Suggested Topics
Start your day with The Independent, sign up for daily news emails
Have you tried new the Independent Digital Edition apps?
ebooks
ebooksAn introduction to the ground rules of British democracy
Latest stories from i100
Have you tried new the Independent Digital Edition apps?
SPONSORED FEATURES
Independent Dating
and  

By clicking 'Search' you
are agreeing to our
Terms of Use.

iJobs Job Widget
iJobs General

Recruitment Genius: Sales Executive or Senior Sales Executive - B2B Exhibitions

£18000 - £30000 per annum: Recruitment Genius: A Sales Executive or Senior Sal...

Recruitment Genius: Head of Support Services

£40000 - £55000 per annum: Recruitment Genius: This is an exciting opportunity...

Recruitment Genius: Warehouse Team Leader

£22000 per annum: Recruitment Genius: This industry leading company produces h...

Recruitment Genius: Business Development Manager / Sales - OTE £40,000

£20000 - £40000 per annum: Recruitment Genius: This IT provider for the educat...

Day In a Page

A nap a day could save your life - and here's why

A nap a day could save your life

A midday nap is 'associated with reduced blood pressure'
If men are so obsessed by sex, why do they clam up when confronted with the grisly realities?

If men are so obsessed by sex...

...why do they clam up when confronted with the grisly realities?
The comedy titans of Avalon on their attempt to save BBC3

Jon Thoday and Richard Allen-Turner

The comedy titans of Avalon on their attempt to save BBC3
The bathing machine is back... but with a difference

Rolling in the deep

The bathing machine is back but with a difference
Part-privatised tests, new age limits, driverless cars: Tories plot motoring revolution

Conservatives plot a motoring revolution

Draft report reveals biggest reform to regulations since driving test introduced in 1935
The Silk Roads that trace civilisation: Long before the West rose to power, Asian pathways were connecting peoples and places

The Silk Roads that trace civilisation

Long before the West rose to power, Asian pathways were connecting peoples and places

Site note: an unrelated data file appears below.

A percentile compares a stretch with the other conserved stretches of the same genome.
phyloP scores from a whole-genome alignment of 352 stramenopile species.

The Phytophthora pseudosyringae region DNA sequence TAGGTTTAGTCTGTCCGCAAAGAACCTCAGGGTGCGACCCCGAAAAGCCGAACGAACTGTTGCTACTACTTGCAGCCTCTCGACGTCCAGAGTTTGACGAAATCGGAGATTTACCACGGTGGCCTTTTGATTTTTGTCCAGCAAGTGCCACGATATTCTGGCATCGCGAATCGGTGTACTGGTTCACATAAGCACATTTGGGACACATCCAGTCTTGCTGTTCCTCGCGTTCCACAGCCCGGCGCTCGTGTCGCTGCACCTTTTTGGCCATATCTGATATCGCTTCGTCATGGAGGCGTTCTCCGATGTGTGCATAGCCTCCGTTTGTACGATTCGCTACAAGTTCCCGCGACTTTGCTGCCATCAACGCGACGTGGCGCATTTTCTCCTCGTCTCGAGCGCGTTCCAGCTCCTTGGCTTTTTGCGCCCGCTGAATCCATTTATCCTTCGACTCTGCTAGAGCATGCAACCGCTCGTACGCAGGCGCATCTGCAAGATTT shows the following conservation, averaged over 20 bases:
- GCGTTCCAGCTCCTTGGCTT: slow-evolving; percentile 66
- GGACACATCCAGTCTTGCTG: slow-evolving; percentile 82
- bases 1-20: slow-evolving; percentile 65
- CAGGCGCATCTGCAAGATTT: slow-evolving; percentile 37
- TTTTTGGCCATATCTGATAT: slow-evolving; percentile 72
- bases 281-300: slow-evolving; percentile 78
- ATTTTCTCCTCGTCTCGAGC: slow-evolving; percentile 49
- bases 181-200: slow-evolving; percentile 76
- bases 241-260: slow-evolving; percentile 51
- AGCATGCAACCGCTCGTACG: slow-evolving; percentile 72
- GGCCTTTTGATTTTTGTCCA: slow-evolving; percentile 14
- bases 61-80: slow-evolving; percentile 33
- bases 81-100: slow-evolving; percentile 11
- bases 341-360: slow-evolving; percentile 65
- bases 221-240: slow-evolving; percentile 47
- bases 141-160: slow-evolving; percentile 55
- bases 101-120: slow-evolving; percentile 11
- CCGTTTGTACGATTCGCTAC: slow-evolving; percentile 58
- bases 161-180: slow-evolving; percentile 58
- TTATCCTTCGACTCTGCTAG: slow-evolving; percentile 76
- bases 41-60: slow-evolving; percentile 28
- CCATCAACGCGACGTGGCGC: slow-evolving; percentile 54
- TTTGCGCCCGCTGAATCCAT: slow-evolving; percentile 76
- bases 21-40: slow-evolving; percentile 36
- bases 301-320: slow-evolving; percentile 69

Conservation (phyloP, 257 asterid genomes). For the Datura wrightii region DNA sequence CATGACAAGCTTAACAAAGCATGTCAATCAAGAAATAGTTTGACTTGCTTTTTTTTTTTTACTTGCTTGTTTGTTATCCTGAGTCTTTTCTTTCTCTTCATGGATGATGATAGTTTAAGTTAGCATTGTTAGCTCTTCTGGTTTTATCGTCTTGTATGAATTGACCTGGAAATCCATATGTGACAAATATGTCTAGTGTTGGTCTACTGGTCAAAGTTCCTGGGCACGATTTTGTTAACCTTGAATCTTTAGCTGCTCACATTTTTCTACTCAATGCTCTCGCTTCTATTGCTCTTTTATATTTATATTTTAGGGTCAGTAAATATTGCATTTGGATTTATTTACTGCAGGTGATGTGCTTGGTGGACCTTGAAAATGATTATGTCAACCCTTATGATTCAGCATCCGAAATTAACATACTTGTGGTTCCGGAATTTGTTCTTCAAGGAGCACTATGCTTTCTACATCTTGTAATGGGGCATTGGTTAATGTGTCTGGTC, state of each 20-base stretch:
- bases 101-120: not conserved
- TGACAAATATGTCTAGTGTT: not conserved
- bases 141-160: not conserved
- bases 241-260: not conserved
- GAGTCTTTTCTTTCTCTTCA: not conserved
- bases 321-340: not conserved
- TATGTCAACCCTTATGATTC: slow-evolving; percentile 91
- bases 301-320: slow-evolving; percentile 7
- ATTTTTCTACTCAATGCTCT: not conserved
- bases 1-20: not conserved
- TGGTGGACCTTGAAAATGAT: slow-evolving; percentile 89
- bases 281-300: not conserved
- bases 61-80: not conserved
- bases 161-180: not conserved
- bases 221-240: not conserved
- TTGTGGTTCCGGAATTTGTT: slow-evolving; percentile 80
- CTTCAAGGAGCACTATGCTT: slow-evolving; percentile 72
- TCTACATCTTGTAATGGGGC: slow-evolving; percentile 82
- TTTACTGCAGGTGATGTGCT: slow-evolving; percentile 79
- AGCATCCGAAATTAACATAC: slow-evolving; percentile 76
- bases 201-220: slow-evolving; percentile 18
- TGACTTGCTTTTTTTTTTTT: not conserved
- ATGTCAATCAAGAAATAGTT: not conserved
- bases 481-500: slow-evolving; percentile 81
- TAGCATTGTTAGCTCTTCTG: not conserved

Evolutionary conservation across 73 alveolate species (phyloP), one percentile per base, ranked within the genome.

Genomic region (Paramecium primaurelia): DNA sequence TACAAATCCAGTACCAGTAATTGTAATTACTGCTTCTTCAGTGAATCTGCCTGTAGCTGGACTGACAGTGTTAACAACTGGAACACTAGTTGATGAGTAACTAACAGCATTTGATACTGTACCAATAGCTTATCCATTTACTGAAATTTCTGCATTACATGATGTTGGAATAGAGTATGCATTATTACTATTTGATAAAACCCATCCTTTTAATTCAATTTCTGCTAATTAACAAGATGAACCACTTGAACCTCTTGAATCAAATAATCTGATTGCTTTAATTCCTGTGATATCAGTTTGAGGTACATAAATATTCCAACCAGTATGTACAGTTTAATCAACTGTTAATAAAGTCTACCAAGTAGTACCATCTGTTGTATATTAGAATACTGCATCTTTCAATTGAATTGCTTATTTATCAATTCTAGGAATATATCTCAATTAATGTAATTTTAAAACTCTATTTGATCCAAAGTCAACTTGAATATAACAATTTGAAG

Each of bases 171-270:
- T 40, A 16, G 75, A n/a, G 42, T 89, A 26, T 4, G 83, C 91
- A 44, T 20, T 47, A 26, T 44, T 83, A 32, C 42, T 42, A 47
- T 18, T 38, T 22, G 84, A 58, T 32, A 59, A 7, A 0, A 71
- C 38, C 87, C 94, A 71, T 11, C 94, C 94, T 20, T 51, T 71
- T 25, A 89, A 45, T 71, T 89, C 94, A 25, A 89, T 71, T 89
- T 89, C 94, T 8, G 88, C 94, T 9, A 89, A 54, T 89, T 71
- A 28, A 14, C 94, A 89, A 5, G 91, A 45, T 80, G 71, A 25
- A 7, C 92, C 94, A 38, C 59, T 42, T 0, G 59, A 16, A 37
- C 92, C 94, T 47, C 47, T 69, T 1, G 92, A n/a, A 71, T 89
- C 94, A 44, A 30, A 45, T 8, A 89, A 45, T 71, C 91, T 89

House of Lords: Outcry as donors, fixers and MPs caught up in expenses scandal are ennobled

The honours that shame Britain

Outcry as donors, fixers and MPs caught up in expenses scandal are ennobled
When it comes to street harassment, we need to talk about race

'When it comes to street harassment, we need to talk about race'

Why are black men living the stereotypes and why are we letting them get away with it?
International Tap Festival: Forget Fred Astaire and Ginger Rogers - this dancing is improvised, spontaneous and rhythmic

International Tap Festival comes to the UK

Forget Fred Astaire and Ginger Rogers - this dancing is improvised, spontaneous and rhythmic
War with Isis: Is Turkey's buffer zone in Syria a matter of self-defence – or just anti-Kurd?

Turkey's buffer zone in Syria: self-defence – or just anti-Kurd?

Ankara accused of exacerbating racial division by allowing Turkmen minority to cross the border
Doris Lessing: Acclaimed novelist was kept under MI5 observation for 18 years, newly released papers show

'A subversive brothel keeper and Communist'

Acclaimed novelist Doris Lessing was kept under MI5 observation for 18 years, newly released papers show
Big Blue Live: BBC's Springwatch offshoot swaps back gardens for California's Monterey Bay

BBC heads to the Californian coast

The Big Blue Live crew is preparing for the first of three episodes on Sunday night, filming from boats, planes and an aquarium studio
Austin Bidwell: The Victorian fraudster who shook the Bank of England with the most daring forgery the world had known

Victorian fraudster who shook the Bank of England

Conman Austin Bidwell. was a heartless cad who carried out the most daring forgery the world had known
Car hacking scandal: Security designed to stop thieves hot-wiring almost every modern motor has been cracked

Car hacking scandal

Security designed to stop thieves hot-wiring almost every modern motor has been cracked
10 best placemats

Take your seat: 10 best placemats

Protect your table and dine in style with a bold new accessory